No. It just means that I walked away from the computer for a moment....
This condition is commonly referred to as atopic dermatitis. You have to watch the feet licking because that can lead to a lick granuloma and then you have even more problems.
I have found some information for you that details a treatment plan.
Treating the dogs symptoms may include; cool baths with or without colloidal oatmeal, Epsom salts, or medicated shampoos. This can be done frequently but provides only temporary relief. Caution should be used with sprays and ointments because many contain potentially harmful substances. According to Dr. Ackerman, Dermacool is a safe spray containing witch hazel. Cortispray is a low dose, non systemic cortisone spray which can be safely used for short periods of time. Immunotherapy Allergy shots are very safe and many people have great success with them, however, they are very slow to work. It may be six to twelve months before improvement is seen. I spoke with Dr. XXXXX XXXXX, a veterinarian with the dermatology department of the University of Pennsylvania, about intradermal skin testing for inhalant allergies. She reports the average success rate is 70-75%. This rate is for dogs showing any improvement at all. At U of P. the cost for the procedure is $69.00 for the exam, $122.00 for the sedation and testing, and $85.00 for the first 5 months worth of vaccine. After that vaccines are purchased in 7 month supply for $65.00. Substances that are tested include cats(!), feathers, wool, moulds, dust, trees, insects, plants and pollens. Before testing, your pet must be free from all steroids, oral or injected (including those found in ear and eye medicines) for a specified period of time in order for the test to be valid. In all about 60 different substances are tested for.
These compounds reduce itching by reducing inflammation. Unfortunately, they also affect every organ in the body. According to Dr. Ackerman, steroids should be considered only when the allergy season is short, the amount of drug required is small or as a last resort to relieve a dog in extreme discomfort. Side effects can include increased thirst and appetite, increased need to urinate and behavioral changes. Long term use can result in diabetes, decreased resistance to infection and increased susceptibility to seizures. You can recognize steroids by the suffix "-one", such as cortisone, dexamethasone, prednisone ..etc.. In short, alternatives to steroid therapy should always be considered.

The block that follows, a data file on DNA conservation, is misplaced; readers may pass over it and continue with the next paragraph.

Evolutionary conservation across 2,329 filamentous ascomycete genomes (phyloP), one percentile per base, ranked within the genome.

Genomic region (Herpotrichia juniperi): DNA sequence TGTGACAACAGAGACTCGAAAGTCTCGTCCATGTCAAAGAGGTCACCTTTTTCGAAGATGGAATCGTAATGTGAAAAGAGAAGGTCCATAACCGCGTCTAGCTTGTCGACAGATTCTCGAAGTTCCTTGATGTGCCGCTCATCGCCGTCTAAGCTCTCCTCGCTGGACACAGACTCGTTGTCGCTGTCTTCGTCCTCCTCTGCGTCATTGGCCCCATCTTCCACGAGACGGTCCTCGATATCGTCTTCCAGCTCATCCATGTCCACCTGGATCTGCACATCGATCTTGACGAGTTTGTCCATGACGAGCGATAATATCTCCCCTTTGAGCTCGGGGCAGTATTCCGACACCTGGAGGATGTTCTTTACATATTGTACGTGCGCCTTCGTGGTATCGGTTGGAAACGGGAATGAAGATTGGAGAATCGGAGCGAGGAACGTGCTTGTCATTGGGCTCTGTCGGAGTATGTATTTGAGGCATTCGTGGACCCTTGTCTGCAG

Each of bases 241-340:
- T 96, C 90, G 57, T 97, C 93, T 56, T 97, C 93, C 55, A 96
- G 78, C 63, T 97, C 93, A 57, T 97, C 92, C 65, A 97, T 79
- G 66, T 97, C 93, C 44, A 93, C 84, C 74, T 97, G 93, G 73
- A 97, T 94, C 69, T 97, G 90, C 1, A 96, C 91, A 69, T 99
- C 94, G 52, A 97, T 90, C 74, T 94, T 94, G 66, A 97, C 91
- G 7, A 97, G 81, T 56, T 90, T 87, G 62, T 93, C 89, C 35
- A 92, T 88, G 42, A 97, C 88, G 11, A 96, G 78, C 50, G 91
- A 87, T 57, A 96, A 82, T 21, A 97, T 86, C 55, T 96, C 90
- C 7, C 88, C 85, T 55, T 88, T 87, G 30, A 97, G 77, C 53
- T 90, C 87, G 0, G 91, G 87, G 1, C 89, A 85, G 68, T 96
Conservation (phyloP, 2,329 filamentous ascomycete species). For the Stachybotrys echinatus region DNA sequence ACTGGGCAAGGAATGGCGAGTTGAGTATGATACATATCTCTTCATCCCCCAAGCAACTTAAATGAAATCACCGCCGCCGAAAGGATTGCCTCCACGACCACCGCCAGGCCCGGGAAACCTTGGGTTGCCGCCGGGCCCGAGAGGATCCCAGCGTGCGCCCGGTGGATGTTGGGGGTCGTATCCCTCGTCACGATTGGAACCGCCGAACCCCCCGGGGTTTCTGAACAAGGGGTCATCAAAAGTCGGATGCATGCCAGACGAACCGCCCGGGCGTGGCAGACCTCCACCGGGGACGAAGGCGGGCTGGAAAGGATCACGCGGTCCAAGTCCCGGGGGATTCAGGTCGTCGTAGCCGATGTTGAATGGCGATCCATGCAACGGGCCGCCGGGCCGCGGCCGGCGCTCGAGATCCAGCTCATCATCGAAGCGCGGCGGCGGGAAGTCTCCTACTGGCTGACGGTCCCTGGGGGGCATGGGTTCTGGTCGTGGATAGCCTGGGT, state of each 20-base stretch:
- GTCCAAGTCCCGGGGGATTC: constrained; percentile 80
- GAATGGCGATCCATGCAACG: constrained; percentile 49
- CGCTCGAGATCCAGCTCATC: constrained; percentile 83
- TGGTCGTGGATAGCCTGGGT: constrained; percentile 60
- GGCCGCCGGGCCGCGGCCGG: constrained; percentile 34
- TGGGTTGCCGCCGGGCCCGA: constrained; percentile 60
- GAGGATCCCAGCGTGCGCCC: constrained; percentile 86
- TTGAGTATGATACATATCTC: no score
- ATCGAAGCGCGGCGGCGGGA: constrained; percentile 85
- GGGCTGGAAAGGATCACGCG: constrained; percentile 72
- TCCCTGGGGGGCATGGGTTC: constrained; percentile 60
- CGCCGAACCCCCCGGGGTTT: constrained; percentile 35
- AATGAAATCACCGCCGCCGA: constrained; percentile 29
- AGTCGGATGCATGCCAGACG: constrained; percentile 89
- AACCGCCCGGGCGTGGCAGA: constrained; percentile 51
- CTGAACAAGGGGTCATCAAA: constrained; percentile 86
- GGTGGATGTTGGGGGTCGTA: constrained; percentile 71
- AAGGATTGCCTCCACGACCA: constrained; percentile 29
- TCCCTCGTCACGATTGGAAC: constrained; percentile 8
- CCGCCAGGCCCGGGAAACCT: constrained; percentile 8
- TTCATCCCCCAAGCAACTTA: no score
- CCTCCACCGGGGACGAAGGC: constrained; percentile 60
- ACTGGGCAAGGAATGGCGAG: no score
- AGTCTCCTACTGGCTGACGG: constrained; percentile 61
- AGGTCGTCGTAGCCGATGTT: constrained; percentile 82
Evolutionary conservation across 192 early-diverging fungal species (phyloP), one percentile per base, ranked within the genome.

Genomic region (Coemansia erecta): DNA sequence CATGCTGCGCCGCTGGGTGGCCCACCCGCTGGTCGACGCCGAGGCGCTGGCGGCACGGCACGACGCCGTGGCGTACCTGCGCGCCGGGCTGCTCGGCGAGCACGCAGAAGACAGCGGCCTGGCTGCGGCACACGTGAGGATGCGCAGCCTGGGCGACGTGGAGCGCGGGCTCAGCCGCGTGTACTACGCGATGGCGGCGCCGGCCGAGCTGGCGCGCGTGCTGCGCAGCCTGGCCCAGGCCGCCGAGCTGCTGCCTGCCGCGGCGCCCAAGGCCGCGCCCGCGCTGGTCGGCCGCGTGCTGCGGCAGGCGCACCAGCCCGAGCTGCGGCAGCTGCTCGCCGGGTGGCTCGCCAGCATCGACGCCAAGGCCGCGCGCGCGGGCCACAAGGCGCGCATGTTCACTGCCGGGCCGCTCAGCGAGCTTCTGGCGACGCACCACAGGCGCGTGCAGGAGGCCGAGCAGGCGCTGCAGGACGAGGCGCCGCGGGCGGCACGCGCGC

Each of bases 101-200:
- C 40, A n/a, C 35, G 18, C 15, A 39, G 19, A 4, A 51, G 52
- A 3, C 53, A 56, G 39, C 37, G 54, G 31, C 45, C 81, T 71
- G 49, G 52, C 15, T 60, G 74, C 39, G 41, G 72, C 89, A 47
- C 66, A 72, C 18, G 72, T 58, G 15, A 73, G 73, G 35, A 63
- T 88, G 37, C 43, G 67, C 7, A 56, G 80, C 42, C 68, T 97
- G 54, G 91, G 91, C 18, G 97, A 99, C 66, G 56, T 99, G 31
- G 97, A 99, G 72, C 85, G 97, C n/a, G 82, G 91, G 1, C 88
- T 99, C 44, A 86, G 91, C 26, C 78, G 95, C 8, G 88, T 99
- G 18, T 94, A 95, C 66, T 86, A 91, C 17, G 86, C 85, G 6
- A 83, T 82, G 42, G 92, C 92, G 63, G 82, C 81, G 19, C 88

Antihistamines can be used with relative safety in dogs. About one third of owners report success with them. The major drawback, as with people, is sedation. Dr. Ackerman recommends that a minimum of three different types of antihistamines be tried before owners give up on this therapy. According to Dr. Johnson, the most common problem with this type of treatment is that owners give the drugs at doses that are too low. Check with your vet on correct dosing. Examples of antihistamines commonly used for dogs include: Tavist, Benadryl, Chlortrimeton, Atarax and Seldane. Personally, I have seen the best results with Atarax.
Omega-3 and Omega-6 Fatty Acids
These fatty acids are natural anti-inflammatory agents. They reportedly are helpful in 20% of allergic dogs. My own experience puts this figure a little higher. They are certainly worth a try because they are not harmful and have virtually no side effects. Omega-3 fatty acids are found in fish oils (especially krill and cod) and omega-6 fatty acids are derived from plants containing gamma-linolenic acid (GLA), such as oil from the evening primrose. These supplements are different from those sold to produce a glossy coat. They tend to reduce inflammation that may lead to skin sores but are not as effective in reducing itching. Products that contain both omega-3 and omega-6 fatty acids include: Omega Pet, Derm Caps, and EFA-Z Plus.
If you know which substances your dog is allergic to avoidance is the best method of control. Even if you are desensitizing the dog with allergy shots, it is best to avoid the allergen altogether. Moulds can be reduced by using a dehumidifier or placing activated charcoal on top of the exposed dirt in your house plants. Dusts and pollens are best controlled by using an air cleaner with a HEPA filter. Air conditioning can also reduce circulating amounts of airborne allergens because windows are then kept closed.
Let me know if you still have questions.